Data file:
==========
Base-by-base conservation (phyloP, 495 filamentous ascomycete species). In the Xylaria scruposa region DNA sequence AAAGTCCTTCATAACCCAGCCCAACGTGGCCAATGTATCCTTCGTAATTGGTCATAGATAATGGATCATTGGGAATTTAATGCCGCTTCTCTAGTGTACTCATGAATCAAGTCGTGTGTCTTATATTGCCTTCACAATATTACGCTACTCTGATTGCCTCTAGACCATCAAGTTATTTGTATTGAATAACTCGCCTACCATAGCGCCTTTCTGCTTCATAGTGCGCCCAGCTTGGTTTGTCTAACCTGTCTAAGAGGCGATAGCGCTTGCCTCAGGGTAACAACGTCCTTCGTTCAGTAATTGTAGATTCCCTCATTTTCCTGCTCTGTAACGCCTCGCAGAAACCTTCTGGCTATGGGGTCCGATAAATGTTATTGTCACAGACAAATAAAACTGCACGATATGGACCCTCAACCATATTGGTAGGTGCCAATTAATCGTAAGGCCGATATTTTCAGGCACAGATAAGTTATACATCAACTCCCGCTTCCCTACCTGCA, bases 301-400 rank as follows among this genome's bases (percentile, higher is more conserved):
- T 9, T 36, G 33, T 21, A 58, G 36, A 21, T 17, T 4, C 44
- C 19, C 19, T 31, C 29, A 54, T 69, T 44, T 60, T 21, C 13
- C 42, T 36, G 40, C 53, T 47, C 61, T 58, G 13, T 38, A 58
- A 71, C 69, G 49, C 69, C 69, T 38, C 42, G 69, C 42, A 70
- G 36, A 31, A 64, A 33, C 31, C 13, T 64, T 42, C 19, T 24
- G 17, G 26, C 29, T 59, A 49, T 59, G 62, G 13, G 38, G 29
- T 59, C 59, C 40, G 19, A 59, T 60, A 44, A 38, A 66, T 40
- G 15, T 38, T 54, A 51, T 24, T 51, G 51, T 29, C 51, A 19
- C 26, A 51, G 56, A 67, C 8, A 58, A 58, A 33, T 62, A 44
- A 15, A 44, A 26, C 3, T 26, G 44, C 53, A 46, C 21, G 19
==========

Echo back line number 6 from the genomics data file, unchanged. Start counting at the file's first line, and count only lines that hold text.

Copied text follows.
- G 36, A 31, A 64, A 33, C 31, C 13, T 64, T 42, C 19, T 24